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Is your child playing enough?

Play has a crucial role in brain development among children as shown by various researches, supporting intellectual, emotional ‘and social abilities.

By DR JUSTINE ODIONYI

Promotion of physical activity among adults has elicited a lot of attention in the recent past. People are learning the importance of staying active, taking up a sport, walking, jogging or going to the gym. Children on the other h ‘and are expected to naturally not have a challenge with physical activity since in our traditional set-up physical play time was more than enough.The World Health Organisation (WHO) defines physical activity as any body movements produced by skeletal muscles ‘and results in energy expenditure. Physical activity can be achieved through working, doing household chores, engaging in leisure activities ‘and physical play. WHO further explains that it is beyond exercise, which is planned coordinated movements ‘and is a subset of physical activity.

The recommended level of physical activity by the WHO for children between ages of five to 17 years is at least 60 minutes of moderate to vigorous physical activity daily. Most children engage in physical activities through play ‘and sports. Children usually find themselves playing naturally when the environment ‘and setup is conducive.

Play has a crucial role in brain development among children as shown by various researches. Play supports intellectual, emotional ‘and social abilities for children as stated by Dr David Whitebread from Cambridge University in his research on the importance of play. Play enables children to solve problems ‘and conflicts ‘and they learn to share ‘and express themselves. It also promotes self-esteem.

Physical play provides other health benefits too like strengthening muscles, strengthening bones ‘and preventing obesity. Those deprived of play will exhibit deficiency in some of these skills, which will follow them even to adulthood.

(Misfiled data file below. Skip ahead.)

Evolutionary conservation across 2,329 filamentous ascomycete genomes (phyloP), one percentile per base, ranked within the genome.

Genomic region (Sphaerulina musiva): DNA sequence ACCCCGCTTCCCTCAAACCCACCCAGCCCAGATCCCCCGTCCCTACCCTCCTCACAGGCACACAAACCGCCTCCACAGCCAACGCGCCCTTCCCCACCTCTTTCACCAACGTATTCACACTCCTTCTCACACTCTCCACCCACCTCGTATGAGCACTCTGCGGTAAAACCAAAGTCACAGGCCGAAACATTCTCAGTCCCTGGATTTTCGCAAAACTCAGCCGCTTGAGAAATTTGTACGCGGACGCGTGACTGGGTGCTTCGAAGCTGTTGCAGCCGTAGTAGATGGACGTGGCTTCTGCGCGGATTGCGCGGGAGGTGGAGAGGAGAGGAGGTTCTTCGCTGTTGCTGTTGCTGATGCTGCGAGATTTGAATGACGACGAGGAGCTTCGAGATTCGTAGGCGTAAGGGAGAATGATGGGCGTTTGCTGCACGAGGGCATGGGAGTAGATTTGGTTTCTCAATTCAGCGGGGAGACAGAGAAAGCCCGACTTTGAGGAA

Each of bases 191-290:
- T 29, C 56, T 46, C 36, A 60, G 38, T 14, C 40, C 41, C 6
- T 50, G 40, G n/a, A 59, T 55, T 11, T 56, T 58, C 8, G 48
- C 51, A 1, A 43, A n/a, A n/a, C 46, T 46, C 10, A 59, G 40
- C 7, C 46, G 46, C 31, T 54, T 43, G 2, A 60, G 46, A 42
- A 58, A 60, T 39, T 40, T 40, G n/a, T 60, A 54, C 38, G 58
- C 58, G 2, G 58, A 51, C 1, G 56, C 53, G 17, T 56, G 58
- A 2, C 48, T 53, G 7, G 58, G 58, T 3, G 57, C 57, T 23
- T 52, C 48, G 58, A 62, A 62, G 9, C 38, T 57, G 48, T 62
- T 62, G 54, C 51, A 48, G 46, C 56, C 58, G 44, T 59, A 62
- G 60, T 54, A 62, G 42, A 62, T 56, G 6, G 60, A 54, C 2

Limited spaces

There are many factors in Kenya, especially in the urban areas, that have prohibited play among children. Many middle class families live in apartments with limited spaces for children to play. Sometimes due to security reasons, children are forced to stay indoors. Urbanisation has forced many children to be picked very early in the morning for school ‘and endure long commute hours in traffic, thereby denying them an opportunity to play. Despite Kenyan school health policy conforming to the WHO Global School Health Initiative policy which emphasises the role of play ‘and physical activity, some schools lack adequate space for play.

Parents’ intervention

Unfortunately, most Kenyan urban parents have little or no time to play with their children or just to ensure their children’s play time is secured. The parents who are supposed to be the first line of defence to protect play time make it worse by replacing their absence with electronic gadgets which unfortunately take away the most coveted time for physical play replacing it with virtual games which are in themselves passive with negative effects. Internet games are not only appealing but also addictive to children.

What should parents then do to support, promote ‘and protect play time for their children? Parents have a crucial role to ensure play happens ‘and is available for children right from infancy. They need to be deliberate ‘and ensure children get their necessary physical activity through play at home ‘and in school. Parents should be available to play with their children too. It is one of the most effective ways to cultivate ‘and pass the right values to children. During the interactions with children, parents will bond further through reinforced communication as they play together.

Dr Justine Odionyi is the Senior Technical Advisor- Paediatric ‘and Adolescent HIV services/Quality Improvement Lead at the Elizabeth Glaser Pediatric AIDS Foundation.

Email: jodionyi@pedaids.org

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